Seminal Knowledge: Materiality of Semen in the Eighteenth CenturyVerwaal, R. E., 22-Feb-2019.
Research output: Contribution to conference › Paper › Academic
Among all the bodily fluids, semen was perhaps the most potent in relation to human practices: people copulated and procreated, doctors observed semen with microscopes, and teachers warned their students that excessive emissions led to disease. Scholars working on early modern semen have mostly focused on literary, religious, and social concerns. This paper demonstrates, however, that exploring the materiality of semen can reveal important insights in early modern studies of sex. I will do so by examining how Dutch physicians, in particular Herman Boerhaave and his students, studied and discussed the bodily fluid of semen. These medical men experimented with semen because they agreed it was the most important of all bodily fluids. Their studies were aimed at answering three major questions. First, where did semen stem from, and how was it produced? Second, how did semen fulfil vital roles of health and virility in men’s bodies? And finally, what function did semen play in venereal diseases? In short, I demonstrate that in the early eighteenth century, physicians were intensively sensing and debating the material properties of semen to reveal its central function in the male body. The materiality of semen, I argue, can lead to a more integrated history of cultural, social, medical and scientific understandings of this seminal fluid.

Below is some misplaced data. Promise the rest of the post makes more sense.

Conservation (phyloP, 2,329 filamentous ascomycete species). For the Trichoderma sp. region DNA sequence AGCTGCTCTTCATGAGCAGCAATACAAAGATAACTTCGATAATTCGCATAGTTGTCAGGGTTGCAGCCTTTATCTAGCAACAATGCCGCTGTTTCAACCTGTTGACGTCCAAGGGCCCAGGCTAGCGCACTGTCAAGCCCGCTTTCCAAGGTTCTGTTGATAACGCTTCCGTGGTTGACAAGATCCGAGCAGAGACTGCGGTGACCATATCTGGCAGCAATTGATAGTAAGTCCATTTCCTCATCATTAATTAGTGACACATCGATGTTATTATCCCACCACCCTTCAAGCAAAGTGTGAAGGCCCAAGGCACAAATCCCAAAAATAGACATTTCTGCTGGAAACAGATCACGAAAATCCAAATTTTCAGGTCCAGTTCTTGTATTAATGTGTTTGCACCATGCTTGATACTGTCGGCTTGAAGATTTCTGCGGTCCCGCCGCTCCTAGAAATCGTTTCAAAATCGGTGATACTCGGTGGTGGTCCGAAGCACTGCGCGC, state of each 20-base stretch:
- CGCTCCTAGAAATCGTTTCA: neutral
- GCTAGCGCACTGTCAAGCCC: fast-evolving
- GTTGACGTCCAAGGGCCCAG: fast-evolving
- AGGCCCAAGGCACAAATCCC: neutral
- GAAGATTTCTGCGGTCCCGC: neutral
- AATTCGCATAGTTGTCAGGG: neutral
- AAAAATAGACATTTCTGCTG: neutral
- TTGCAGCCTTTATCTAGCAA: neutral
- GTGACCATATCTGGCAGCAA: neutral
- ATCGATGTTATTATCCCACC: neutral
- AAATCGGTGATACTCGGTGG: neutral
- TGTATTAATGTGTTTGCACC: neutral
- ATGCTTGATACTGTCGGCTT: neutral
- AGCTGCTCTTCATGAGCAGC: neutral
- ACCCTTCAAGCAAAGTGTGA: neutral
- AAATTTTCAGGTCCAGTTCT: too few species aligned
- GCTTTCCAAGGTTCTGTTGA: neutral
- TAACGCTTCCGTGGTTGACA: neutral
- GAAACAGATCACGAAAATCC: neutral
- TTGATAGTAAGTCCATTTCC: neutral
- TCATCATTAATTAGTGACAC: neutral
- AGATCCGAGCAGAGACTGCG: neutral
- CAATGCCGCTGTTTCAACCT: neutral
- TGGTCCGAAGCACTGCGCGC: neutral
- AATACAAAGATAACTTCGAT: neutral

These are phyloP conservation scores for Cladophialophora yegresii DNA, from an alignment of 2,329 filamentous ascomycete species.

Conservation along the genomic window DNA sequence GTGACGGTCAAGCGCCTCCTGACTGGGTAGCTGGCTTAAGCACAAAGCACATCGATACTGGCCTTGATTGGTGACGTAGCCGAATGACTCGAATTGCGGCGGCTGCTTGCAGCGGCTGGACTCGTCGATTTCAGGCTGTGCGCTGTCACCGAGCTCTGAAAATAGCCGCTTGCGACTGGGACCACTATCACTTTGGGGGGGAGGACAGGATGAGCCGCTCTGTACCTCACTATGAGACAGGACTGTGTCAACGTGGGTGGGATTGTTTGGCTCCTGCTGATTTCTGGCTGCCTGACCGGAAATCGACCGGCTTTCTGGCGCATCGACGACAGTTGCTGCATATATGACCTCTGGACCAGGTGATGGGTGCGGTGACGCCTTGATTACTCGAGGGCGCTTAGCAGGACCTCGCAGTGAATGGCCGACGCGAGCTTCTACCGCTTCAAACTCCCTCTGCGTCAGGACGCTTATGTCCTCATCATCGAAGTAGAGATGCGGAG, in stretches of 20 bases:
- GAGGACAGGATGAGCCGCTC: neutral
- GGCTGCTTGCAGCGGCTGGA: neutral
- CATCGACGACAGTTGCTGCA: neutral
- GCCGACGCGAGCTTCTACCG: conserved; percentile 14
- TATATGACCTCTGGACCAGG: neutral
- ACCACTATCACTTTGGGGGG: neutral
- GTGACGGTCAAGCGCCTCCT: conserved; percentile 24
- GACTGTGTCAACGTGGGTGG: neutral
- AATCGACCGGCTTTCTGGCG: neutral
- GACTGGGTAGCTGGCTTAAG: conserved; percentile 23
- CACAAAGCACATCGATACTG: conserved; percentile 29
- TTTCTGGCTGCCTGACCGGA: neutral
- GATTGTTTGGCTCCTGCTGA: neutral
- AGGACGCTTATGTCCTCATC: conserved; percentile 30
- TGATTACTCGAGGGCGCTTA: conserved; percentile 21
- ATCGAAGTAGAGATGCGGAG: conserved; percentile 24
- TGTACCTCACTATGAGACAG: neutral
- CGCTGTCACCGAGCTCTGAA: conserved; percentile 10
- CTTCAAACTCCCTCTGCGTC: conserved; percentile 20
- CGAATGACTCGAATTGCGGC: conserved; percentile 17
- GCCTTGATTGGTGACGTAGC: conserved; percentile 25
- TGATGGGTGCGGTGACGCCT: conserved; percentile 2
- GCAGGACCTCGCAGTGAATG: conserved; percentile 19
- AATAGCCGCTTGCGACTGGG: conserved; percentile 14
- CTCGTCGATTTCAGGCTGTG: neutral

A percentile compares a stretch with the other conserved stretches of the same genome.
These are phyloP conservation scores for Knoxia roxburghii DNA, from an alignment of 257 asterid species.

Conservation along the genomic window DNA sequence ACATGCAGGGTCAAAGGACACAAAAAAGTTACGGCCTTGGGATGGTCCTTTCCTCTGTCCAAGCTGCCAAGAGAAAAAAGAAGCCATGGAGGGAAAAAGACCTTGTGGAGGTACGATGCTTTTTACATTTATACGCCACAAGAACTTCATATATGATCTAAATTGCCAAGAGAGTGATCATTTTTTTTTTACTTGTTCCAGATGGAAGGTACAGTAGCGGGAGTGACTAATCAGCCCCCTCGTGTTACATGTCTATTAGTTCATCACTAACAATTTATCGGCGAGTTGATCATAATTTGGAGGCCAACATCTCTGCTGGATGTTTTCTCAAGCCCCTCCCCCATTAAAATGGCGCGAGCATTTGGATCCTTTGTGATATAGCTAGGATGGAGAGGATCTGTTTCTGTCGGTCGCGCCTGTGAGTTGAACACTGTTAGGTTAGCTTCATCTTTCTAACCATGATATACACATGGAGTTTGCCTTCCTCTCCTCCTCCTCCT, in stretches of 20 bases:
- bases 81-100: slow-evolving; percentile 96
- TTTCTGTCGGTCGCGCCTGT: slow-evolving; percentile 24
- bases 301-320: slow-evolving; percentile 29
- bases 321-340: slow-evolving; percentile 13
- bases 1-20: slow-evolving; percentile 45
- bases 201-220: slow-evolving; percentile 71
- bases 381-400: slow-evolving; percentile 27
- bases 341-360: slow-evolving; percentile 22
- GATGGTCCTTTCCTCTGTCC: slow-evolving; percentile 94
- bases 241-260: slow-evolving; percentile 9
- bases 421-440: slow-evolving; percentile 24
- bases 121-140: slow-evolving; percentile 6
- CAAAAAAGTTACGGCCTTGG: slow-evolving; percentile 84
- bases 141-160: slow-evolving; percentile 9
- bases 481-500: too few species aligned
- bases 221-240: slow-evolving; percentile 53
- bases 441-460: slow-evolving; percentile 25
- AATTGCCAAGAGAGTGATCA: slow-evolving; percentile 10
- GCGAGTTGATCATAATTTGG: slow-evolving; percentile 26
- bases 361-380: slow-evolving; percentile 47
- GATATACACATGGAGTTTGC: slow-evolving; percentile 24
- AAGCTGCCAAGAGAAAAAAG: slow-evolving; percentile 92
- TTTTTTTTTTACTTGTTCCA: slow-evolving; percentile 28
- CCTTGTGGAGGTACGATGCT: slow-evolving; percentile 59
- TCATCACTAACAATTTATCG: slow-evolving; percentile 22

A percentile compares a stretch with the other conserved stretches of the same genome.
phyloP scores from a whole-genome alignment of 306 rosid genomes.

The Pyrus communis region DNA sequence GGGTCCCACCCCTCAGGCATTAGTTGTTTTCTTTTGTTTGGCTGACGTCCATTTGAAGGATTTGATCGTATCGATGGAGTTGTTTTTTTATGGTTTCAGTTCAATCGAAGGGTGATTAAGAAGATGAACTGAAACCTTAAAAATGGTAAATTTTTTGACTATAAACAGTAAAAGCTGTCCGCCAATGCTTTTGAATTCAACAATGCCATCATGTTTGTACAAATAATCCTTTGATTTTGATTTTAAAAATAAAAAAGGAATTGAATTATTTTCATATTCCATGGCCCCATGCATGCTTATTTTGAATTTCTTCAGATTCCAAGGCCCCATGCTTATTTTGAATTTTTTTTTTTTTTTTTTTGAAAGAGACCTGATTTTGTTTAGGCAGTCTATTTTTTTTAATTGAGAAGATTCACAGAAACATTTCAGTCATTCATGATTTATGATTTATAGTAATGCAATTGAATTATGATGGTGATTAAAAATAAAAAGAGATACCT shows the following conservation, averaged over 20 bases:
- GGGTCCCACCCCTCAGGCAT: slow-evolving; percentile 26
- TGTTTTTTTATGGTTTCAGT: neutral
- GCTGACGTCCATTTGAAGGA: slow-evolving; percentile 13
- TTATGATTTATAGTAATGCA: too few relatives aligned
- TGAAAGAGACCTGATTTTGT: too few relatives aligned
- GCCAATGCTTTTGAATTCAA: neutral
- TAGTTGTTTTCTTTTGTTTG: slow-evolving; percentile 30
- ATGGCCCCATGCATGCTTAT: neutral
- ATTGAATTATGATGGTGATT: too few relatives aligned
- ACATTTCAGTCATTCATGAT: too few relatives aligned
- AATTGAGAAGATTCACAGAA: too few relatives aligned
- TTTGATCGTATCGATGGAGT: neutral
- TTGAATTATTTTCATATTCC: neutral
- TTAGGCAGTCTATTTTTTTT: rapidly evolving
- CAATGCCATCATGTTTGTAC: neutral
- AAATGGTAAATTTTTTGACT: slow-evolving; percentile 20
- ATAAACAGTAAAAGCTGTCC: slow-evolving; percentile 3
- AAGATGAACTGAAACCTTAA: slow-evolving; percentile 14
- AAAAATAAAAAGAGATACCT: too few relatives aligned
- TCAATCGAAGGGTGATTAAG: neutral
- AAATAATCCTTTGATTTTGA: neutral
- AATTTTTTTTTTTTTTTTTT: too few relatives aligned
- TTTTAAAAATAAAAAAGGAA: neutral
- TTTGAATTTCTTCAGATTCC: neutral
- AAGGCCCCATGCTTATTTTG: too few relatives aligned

|Publication status||Published - 22-Feb-2019|
|Event||Sex and Science in Early Modern Europe - VU University, Amsterdam, Netherlands|
Duration: 22-Feb-2019 → 22-Feb-2019
|Conference||Sex and Science in Early Modern Europe|
|Abbreviated title||Sex and Science|
|Period||22/02/2019 → 22/02/2019|
Sex and Science in Early Modern Europe
22/02/2019 → 22/02/2019Amsterdam, Netherlands